Do you believe that SOS Children’s Villages Liberia is doing enough at a community level to strengthen families who are faced with the contexts you describe above?
I believe member associations like SOS Children’s Villages Liberia need to do a bit more to raise local resources in order to do a bit more in communities, because within these communities we have many children that fall in our direct target group, meaning in need of family care because they have lost parents. Obviously not all of them can join an SOS family.
But there are those who are at risk of losing parental care. We need to be there for these children, both directly and indirectly. Indirectly we need to collaborate with other organisations to advocate for the enactment or implementation of policies that directly lead to the improvement of the living conditions of these children, so they can reach their full potential. Directly we also need to work more closely with families. Liberia, being a country that has gone through a lot of conflicts and crisis, has for a long time been about supporting displaced families in and around Monrovia in our family strengthening work. Originally, this was a direct hand-out, giving them food and things like that. However, as we moved away from the conflicts our focus really became about strengthening families.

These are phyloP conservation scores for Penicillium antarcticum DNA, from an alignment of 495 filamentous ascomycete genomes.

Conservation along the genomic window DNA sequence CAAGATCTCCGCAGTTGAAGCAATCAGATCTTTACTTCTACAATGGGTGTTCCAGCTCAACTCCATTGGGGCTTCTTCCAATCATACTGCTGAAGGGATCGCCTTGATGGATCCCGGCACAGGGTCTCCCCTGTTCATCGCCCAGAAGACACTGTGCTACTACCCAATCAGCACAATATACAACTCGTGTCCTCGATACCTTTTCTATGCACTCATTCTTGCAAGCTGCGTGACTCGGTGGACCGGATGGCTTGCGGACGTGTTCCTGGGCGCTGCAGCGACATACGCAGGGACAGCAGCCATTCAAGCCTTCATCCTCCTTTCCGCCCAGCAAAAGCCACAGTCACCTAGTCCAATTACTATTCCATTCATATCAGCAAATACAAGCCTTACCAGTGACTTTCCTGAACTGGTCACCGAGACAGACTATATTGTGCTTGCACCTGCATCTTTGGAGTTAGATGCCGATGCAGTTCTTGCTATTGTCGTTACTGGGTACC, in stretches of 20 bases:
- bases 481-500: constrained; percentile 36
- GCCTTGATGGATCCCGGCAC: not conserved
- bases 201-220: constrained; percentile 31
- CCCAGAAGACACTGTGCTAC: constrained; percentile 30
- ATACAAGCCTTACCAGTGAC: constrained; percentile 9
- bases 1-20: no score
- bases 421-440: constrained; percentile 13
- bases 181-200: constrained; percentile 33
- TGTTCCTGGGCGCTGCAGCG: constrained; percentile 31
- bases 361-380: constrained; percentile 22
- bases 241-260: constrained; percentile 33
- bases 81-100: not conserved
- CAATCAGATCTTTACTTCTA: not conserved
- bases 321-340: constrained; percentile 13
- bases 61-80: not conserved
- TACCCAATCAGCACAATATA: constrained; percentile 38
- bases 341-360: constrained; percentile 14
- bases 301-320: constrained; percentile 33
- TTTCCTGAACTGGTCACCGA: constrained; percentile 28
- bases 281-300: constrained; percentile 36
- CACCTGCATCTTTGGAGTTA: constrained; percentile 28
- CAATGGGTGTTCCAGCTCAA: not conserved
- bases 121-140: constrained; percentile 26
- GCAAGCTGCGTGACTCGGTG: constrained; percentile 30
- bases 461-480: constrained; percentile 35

First, it is about empowering the communities, then the communities empower families, and then families are able to support the children who are at risk in these families. We have gradually done away with the direct hand-out approach, and eighteen months ago, we introduced income-generating activities to caregivers in order to begin to put them on the path of sustainability and self-reliance. What we need to do a bit more is to strengthen the communities. We need to work more closely with community structures like child welfare committees so that they can better protect children from abuse and advocate for justice.
Could you guide us through the activities in SOS family strengthening?
One of the things we are currently working on is trying to increase our reach, but also to diversify our services in the field. Right now, we are limited to skills training with the caregivers, cash payments to vocational tuition and medical support. We are working with caregivers by introducing income-generating activities with cash from the village loan and savings associations (VSLA).